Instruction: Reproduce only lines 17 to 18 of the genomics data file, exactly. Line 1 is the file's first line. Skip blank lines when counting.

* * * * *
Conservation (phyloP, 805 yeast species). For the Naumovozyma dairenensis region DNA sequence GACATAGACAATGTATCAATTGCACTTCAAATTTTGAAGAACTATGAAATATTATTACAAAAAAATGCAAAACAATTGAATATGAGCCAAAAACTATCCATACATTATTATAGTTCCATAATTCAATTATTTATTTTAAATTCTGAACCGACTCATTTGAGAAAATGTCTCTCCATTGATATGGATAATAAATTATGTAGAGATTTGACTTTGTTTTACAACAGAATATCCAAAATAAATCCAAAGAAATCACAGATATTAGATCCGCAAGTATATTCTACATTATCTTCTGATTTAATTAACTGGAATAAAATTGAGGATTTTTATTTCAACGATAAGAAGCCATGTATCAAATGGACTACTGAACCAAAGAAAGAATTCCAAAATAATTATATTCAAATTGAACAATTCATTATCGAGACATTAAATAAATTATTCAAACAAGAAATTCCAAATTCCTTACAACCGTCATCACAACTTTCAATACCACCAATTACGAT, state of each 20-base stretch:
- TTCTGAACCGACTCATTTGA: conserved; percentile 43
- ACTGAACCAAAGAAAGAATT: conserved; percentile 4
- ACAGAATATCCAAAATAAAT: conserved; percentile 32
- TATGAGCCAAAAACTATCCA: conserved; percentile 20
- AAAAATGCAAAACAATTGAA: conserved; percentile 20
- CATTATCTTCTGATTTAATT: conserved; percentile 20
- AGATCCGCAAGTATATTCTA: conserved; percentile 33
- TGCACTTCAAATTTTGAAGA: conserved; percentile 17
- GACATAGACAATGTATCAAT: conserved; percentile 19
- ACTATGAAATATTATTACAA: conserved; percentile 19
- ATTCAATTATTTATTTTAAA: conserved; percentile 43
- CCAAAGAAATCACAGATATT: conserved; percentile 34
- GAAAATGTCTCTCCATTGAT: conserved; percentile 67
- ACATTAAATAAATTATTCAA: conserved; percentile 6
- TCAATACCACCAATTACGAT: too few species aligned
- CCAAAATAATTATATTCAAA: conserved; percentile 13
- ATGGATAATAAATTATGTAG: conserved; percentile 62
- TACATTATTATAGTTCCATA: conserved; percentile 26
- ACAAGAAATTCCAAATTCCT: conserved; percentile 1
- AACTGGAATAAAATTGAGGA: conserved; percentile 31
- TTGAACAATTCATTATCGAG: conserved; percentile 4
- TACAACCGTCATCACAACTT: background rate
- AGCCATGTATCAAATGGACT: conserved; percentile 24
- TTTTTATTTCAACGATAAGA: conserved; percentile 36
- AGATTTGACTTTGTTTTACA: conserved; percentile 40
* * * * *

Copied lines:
- CCAAAATAATTATATTCAAA: conserved; percentile 13
- ATGGATAATAAATTATGTAG: conserved; percentile 62